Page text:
One Super Bowl advertiser has found a way to extend the reach of its TV spot to millions more viewers. Pedigree has partnered with DogTime Media to include the ad on the Sparky Media Center, which has already been embedded on over 70 publisher and blog sites with 6 million visitors, said DogTime Media CEO Trevor Wright. Sparky also has been placed on tens of thousands of individual desktops or social media pages, he added.
Millions of Super Bowl viewers who read about Miller High Life's one-second Super Bowl ads but didn't see them during the game probably assumed they simply missed them because they were grabbing a beer in the bathroom -- or blinking. But the real reason many viewers -- including those in major markets such as Chicago, Los Angeles and New York -- missed the fleeting image of Miller spokesman Windell Middlebrooks quickly shouting "High Life" is because NBC, which aired the game Feb. 1, issued a directive to its owned-and-operated station affiliates not to run the local spots from the value-oriented beer brand.
Just a week after raising eyebrows by running Pepsi-themed "Saturday Night Live" skits in commercial breaks on NBC, Pepsi-Cola will once again run an ad tied to a specific TV moment. This time, the beverage giant will zero in on the 51st annual Grammy Awards broadcast, on CBS.
The Super Bowl hype is blissfully long gone, and lazy media outlets can no longer reprint press releases and dissect multi-million dollar wastes of time and money. The lesson of these ads is simple. Putting on a show is expensive, time-consuming and quite fun. And it rarely works.
The two most-viewed Super Bowl commercials: Bud Light Lime and one from GoDaddy.com, both which ran in the fourth quarter. Super Bowl marketers have been mulling over many metrics in the last several days, but the basic one is viewership. Nielsen Media Research says each of those ads was seen by 103.2 million people, during a period where the game was close and near its end.
Last Sunday's Super Bowl might be nearly forgotten, but advertisers are still mulling the effectiveness of their pricey investments. YouTube has weighed in by crowning Doritos as the big winner with the video site's millions of visitors. The Pepsi snack brand had two spots crack the top-five tally in YouTube's Ad Blitz, a special section it created to showcase Super Bowl commercials.
The Pittsburgh Steelers weren't the only big winners on Super Bowl Sunday. Brands such as Pepsi, Budweiser, Cars.com, General Electric and Bridgestone also pulled off some heroics last weekend, albeit not in the form of a dramatic last-minute, game-winning touchdown drive like the Steelers. Instead the aforementioned marketers earned their victories through 30 and 60-second spots which ran during the game and cost roughly $100,000 a second.
Super Bowl commercials cost as much as $3 million this year, but the contest between the Arizona Cardinals and the Pittsburgh Steelers wasn't an advertising blockbuster. Longtime marketers such as General Motors and FedEx pulled out of the game, and marketers were snapping up discounted airtime right up to kickoff. BusinessWeek's advertising and marketing mavens—Jon Fine, Burt Helm, and David Kiley—settled down with a bucket of wings and a dose of disbelief at some of the branding plays they were forced to witness. Behold their picks and pans of Super Bowl advertising, 2009.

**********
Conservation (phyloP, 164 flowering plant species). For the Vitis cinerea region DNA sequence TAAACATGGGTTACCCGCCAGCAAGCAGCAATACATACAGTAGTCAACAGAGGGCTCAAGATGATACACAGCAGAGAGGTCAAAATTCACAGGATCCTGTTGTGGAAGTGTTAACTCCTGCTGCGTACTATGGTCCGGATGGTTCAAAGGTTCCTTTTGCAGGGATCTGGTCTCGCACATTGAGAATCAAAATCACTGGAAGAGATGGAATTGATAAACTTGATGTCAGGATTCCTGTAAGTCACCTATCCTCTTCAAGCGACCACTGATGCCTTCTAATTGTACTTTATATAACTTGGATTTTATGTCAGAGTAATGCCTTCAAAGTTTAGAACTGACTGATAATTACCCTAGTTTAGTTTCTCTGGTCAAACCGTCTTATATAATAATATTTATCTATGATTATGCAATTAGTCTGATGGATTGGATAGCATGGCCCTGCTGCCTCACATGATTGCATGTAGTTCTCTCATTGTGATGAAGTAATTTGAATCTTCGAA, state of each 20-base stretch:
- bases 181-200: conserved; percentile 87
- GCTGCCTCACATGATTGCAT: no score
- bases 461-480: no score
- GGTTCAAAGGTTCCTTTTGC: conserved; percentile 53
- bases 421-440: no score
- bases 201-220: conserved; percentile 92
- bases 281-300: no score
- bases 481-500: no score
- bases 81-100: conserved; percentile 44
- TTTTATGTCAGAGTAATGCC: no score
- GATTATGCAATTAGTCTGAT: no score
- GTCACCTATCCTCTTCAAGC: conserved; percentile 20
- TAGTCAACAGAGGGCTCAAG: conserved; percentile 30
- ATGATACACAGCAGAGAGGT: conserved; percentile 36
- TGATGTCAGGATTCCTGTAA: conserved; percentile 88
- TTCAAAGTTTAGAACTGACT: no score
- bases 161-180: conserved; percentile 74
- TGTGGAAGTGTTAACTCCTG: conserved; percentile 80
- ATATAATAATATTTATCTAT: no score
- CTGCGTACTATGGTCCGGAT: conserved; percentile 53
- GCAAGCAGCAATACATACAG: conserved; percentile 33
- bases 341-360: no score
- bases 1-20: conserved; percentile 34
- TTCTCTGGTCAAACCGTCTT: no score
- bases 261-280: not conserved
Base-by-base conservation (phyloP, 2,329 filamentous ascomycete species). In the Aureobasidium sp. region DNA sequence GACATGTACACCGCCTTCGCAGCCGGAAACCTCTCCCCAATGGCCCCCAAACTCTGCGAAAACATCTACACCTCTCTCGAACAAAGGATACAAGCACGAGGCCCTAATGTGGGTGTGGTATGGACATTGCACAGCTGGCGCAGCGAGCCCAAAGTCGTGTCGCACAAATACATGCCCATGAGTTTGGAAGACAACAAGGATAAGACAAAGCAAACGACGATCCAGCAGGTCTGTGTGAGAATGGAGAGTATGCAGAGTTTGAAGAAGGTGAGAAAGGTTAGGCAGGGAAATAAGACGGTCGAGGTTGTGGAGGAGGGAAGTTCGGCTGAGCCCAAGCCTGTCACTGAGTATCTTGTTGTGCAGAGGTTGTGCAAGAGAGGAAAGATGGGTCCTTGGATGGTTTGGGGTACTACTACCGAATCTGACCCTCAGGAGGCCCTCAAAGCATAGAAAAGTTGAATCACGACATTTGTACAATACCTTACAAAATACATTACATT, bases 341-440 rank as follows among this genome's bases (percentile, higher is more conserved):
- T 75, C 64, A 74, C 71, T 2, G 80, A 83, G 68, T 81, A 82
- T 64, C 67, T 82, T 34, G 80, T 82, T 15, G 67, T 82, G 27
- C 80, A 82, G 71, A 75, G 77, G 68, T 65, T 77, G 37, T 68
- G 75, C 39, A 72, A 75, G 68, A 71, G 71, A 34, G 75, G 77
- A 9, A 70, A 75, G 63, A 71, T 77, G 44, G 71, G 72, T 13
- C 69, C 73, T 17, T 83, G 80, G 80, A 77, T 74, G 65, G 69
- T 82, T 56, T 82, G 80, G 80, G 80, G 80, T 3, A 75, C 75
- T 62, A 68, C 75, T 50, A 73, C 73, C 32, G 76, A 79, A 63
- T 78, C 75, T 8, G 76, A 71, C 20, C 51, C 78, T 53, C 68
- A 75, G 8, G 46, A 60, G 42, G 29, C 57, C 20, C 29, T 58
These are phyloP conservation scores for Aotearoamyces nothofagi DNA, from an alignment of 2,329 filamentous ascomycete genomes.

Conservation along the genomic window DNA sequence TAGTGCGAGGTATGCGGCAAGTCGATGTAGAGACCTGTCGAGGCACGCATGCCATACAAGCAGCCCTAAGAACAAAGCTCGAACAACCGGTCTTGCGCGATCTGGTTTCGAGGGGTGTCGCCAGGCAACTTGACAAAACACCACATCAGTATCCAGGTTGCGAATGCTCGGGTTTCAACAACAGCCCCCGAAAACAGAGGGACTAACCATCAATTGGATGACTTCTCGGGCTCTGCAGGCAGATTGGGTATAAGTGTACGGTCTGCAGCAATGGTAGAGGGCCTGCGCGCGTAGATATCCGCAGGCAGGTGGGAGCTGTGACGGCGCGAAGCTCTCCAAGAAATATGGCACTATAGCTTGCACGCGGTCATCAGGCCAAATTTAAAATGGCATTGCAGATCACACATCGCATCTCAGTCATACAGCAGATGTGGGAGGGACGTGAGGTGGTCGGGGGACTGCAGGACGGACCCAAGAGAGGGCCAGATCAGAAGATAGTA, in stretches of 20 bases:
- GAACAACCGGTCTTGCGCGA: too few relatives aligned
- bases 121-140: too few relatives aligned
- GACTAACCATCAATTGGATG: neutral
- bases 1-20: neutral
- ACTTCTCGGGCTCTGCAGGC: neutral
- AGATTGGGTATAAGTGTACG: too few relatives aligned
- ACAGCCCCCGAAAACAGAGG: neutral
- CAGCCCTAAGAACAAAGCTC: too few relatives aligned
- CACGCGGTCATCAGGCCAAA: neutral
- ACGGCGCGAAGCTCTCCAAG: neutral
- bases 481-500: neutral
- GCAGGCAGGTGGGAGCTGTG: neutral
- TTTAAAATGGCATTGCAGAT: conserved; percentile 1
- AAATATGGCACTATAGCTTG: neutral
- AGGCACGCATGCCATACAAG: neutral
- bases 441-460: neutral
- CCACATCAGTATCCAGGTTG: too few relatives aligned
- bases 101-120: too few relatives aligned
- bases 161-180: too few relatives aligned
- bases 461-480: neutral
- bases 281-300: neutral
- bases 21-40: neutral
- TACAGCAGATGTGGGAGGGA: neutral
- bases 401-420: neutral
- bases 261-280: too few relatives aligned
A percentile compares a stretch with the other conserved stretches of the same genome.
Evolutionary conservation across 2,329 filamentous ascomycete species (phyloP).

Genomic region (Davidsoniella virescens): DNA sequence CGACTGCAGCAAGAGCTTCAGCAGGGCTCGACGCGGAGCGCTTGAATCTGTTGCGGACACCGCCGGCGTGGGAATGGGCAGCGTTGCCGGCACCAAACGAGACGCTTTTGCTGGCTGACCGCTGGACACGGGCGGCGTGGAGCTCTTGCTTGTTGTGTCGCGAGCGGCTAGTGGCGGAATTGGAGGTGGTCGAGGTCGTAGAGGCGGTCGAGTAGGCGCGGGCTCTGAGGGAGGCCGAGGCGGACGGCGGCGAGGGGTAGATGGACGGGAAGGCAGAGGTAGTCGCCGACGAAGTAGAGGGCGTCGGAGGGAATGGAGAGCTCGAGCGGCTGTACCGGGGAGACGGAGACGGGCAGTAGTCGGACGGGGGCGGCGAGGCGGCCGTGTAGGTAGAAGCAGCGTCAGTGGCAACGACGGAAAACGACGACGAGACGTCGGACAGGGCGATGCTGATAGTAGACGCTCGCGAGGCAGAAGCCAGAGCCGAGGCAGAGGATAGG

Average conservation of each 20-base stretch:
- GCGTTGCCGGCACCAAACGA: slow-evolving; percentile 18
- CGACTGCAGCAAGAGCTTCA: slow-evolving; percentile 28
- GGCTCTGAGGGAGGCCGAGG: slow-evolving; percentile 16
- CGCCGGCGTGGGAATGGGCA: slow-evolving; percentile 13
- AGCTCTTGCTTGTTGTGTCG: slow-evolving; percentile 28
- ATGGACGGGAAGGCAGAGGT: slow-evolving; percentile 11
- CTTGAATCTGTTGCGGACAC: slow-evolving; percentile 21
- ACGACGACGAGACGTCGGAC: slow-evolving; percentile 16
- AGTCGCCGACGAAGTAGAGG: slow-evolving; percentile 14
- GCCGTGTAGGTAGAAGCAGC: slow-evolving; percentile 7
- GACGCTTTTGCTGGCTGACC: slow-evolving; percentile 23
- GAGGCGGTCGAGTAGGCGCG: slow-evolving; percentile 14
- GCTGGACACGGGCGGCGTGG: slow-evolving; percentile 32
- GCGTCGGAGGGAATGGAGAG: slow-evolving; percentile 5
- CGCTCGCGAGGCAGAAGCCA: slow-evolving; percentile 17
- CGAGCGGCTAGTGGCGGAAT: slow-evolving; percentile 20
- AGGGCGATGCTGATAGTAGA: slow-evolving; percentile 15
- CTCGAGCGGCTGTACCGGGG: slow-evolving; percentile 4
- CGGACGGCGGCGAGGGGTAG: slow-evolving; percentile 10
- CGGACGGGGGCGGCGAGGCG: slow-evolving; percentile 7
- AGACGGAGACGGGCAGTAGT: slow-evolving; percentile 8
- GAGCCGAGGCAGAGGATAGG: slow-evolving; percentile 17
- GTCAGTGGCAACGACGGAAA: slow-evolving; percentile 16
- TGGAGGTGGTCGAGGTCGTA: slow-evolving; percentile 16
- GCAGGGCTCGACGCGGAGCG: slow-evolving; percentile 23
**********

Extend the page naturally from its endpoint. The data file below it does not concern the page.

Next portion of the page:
The television commercial on the Super Bowl was only the beginning for Vizio in an effort to increase visibility for its high-definition television brand.
During the Super Bowl America was offered a free breakfast today at Denny's, and Ad Age decided to take it up on its offer in four different areas of the country.
Media-research firm Innerscope concluded that the most "emotionally engaging" ads -- surprisingly or not -- were those that in one way or another channeled concerns about the economy. That CareerBuilder and Cash4Gold ranked highest in the firm's subconscious scale only speaks to what many already know; people are worried about their finances.
Nielsen IAG ad ratings: consumers like Budweiser's 'Clydesdale Stick' ad best.
Score one for beginner's luck. Denny's first Super Bowl spot, which offered free breakfast to America, seems to have put bums in seats. The restaurant claims it surpassed its estimate that it would serve up to 2 million people during today's eight-hour Grand Slam giveaway. And all for the low price of $5 million.
GoDaddy's famously risque Super Bowl ads always pull lots of eyeballs, but the company's latest spots may have resulted in a little too much attention of the wrong kind.
Just like on the field, Super Bowl XLIII had its winners and losers among brand marketers trying to turn their big game spots into lasting online results. This year, E-Trade, Kellogg's Frosted Flakes, and Cash4Gold.com were all integrated marketing winners, according to new data from IPG's search and social media marketing agency Reprise Media.
Following on the heels of 3-D commercials in the Super Bowl, Crest has launched its first foray into the technology with a Web site promoting its teeth-whitening system.
I write this as I reel from all of the Monday-morning quarterbacking after yesterday's Super Bowl...only the media coverage isn't focused on the game, but rather on the ads. Nary a hint of reality intrudes on the coverage. It's as if the ads exist in some absolute, ethereal world of creativity, wherein consumption amounts to little more than reactions registered during game breaks. Nevermind that the marketplace is tanking, and even the bestest branded products are rotting on store shelves. NBC still broke records for what it charged for the spots, and lots of reporters and bloggers are talking about them now.